In any event, there is much to look at here, and be inspired by. It is called a jungle desert, and they've just come off the rainy season, which means it is very lush. While the greenery is visually stunning, the colors are even more so. Lots of exotic flowers in bloom, crazy colored birds, gigantic black lizards, and of course, bugs galore. I've been snapping a fair amount of pictures on a hunt for subject matter; there's a lot to capture: ram shackle huts, trucks hauling crowds of people, bright clothing, flowers, shattered Italian mosaics, the list goes on. I tend to paint from assemblages of photos, atleast for my more representational work, so it is always nice to have stacks of photos and sketches to work from when I get back into the studio.
Saturday, December 02, 2006
My wife and kids and I typically hop onto the backs of these little trucks to get wherever we want to go here in Oaxaca. Its an incredibly cheap and simple system. You stand virtually anywhere on the side of the road, and a little Datsun pickup truck picks you up. There's usually a bunch of people in the back that are very happy to see us. They all make sure not to wake the baby if she's asleep in her stroller. They lift the stroller up into the back. We all hop in, and off we go. The wind blows through our hair, the sun is shining, we can go anywhere we want to, and all for about 5 pesos (50 cents), and thats for the whole family. This little piece of freedom could never happen in the states. The truck doesn't have seat belts, its rarely loaded within its weight capacity, and there is no official access for the disabled, though I'm sure anyone in a wheelchair would be treated as well as us with our stroller.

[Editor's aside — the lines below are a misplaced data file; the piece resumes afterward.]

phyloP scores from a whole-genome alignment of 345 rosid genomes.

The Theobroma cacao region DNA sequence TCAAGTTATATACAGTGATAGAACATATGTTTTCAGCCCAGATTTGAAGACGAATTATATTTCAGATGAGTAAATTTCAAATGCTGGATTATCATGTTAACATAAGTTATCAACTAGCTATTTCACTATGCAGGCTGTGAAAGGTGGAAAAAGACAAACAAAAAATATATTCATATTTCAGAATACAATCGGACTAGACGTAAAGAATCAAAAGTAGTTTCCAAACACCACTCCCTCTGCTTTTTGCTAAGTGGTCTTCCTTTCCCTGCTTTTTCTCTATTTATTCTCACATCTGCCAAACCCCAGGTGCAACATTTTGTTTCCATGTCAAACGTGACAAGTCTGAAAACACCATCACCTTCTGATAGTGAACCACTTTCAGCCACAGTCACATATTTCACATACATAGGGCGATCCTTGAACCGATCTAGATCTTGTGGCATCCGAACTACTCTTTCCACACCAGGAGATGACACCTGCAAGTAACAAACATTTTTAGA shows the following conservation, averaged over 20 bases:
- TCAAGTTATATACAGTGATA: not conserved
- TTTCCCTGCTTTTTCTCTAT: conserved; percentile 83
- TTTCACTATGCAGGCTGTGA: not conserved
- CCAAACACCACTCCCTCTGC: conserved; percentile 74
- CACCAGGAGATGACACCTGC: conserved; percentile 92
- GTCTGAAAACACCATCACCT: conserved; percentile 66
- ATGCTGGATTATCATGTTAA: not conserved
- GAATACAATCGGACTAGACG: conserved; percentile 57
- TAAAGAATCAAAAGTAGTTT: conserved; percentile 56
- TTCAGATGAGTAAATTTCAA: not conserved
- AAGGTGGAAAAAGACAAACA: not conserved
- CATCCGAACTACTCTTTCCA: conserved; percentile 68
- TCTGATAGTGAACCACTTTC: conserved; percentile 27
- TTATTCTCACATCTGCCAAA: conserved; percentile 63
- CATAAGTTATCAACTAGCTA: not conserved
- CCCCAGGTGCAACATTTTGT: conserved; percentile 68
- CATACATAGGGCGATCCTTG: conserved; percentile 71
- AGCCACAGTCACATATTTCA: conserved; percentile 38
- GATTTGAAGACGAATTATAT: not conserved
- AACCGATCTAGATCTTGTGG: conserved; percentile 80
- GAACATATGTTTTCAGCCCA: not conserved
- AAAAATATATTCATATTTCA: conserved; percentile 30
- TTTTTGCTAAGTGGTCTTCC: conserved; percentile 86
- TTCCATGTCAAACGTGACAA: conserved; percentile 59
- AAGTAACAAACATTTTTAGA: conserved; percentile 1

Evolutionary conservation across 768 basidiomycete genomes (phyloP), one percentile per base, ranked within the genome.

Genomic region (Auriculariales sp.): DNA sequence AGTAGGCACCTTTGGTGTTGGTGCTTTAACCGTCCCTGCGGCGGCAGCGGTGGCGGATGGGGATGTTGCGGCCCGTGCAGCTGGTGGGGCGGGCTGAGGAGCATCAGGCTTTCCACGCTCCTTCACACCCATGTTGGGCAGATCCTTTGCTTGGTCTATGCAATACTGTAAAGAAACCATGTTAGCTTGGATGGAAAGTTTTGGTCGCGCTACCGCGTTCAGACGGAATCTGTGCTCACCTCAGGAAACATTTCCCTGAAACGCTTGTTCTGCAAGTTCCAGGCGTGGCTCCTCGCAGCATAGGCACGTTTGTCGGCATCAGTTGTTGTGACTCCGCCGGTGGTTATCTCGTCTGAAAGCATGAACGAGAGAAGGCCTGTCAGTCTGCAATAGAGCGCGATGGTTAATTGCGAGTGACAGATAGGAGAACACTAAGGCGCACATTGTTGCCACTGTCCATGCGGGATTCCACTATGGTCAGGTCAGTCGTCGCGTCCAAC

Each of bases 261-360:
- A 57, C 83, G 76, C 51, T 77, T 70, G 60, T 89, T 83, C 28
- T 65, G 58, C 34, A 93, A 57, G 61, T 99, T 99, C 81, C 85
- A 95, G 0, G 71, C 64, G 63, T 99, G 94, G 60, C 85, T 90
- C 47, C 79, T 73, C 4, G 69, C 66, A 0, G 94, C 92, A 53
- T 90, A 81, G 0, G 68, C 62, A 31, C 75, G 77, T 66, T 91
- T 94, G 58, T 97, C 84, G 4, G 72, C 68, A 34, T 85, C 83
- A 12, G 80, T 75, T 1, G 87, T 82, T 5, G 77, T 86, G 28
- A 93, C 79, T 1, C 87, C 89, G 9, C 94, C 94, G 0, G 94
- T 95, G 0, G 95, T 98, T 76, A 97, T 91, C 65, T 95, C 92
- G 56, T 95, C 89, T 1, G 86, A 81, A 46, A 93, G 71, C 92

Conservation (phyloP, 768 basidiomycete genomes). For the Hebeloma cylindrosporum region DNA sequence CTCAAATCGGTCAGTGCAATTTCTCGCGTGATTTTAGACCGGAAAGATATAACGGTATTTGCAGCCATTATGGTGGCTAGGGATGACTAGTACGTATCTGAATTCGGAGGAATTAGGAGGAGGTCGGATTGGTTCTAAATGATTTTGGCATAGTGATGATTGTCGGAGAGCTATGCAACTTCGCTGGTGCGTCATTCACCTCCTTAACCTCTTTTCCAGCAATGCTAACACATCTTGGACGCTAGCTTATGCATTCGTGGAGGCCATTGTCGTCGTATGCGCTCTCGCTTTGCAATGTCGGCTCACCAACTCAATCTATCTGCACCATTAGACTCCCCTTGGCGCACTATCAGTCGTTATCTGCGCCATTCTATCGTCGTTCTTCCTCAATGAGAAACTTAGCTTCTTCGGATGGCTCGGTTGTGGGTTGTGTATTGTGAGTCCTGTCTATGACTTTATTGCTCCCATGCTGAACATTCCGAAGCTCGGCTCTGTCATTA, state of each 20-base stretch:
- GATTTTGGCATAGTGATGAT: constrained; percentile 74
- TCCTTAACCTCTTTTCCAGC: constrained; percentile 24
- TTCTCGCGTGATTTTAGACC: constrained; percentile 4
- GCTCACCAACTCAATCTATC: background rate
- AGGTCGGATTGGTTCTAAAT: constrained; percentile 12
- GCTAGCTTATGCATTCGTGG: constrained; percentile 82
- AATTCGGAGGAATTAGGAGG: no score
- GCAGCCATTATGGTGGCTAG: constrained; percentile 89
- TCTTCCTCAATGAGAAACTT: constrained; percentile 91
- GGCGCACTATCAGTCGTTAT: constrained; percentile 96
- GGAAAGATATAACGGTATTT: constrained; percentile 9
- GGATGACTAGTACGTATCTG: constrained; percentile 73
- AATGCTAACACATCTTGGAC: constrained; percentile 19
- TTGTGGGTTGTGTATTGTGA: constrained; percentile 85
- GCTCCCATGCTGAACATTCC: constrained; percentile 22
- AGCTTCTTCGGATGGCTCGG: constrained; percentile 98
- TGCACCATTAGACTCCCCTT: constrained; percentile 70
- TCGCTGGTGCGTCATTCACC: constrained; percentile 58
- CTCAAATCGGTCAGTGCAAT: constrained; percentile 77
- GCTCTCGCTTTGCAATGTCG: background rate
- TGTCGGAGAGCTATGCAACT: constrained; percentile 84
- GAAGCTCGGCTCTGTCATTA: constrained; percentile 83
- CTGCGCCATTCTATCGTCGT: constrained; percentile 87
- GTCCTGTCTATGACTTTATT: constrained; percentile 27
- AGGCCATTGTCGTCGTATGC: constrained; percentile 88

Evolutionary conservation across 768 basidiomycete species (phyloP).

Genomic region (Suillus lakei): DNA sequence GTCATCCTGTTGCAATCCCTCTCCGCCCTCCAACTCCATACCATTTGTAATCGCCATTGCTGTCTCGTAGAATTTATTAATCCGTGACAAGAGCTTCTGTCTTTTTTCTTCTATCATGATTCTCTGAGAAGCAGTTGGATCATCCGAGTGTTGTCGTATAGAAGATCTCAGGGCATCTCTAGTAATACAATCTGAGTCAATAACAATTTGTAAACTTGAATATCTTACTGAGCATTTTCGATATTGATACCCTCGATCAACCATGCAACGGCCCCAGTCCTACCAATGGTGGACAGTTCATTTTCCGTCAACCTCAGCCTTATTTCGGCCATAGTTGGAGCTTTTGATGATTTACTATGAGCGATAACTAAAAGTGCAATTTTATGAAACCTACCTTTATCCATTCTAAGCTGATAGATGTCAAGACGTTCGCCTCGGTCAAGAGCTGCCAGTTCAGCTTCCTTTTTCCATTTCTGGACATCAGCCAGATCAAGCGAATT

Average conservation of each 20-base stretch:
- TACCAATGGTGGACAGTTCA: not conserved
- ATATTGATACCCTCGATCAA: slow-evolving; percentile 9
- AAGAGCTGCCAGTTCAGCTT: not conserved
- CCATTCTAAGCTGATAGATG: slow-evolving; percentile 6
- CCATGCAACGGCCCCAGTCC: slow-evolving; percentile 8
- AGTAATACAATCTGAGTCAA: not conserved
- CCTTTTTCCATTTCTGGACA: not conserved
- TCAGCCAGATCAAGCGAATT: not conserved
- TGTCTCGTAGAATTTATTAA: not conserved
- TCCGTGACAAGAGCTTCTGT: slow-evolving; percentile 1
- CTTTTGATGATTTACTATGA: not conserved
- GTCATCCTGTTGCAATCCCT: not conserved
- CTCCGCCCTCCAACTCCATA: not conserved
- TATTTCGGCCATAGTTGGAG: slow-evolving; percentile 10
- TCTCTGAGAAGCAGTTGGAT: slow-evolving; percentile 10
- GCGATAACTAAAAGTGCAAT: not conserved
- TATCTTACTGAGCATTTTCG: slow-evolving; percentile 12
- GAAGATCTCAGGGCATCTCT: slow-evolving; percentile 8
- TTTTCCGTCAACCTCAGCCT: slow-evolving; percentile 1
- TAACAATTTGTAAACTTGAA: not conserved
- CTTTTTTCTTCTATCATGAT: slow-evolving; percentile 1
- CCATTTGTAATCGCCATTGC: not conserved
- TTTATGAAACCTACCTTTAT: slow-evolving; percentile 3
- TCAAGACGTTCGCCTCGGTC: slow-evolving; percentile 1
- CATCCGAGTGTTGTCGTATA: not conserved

Here's another case: my friend Mateo leaves his house to go to the local pub. A few hours later his dog randomly shows up in the bar, happy to see Matt, but clearly here at the bar for his own social or snack-induced reasons. Obviously, another no go - few dogs in the states live life as free as Paco. Perhaps due to myriad lawsuit driven laws - things like health code violations, the fear of rabies, roaming deranged Pit Bulls, etc. etc.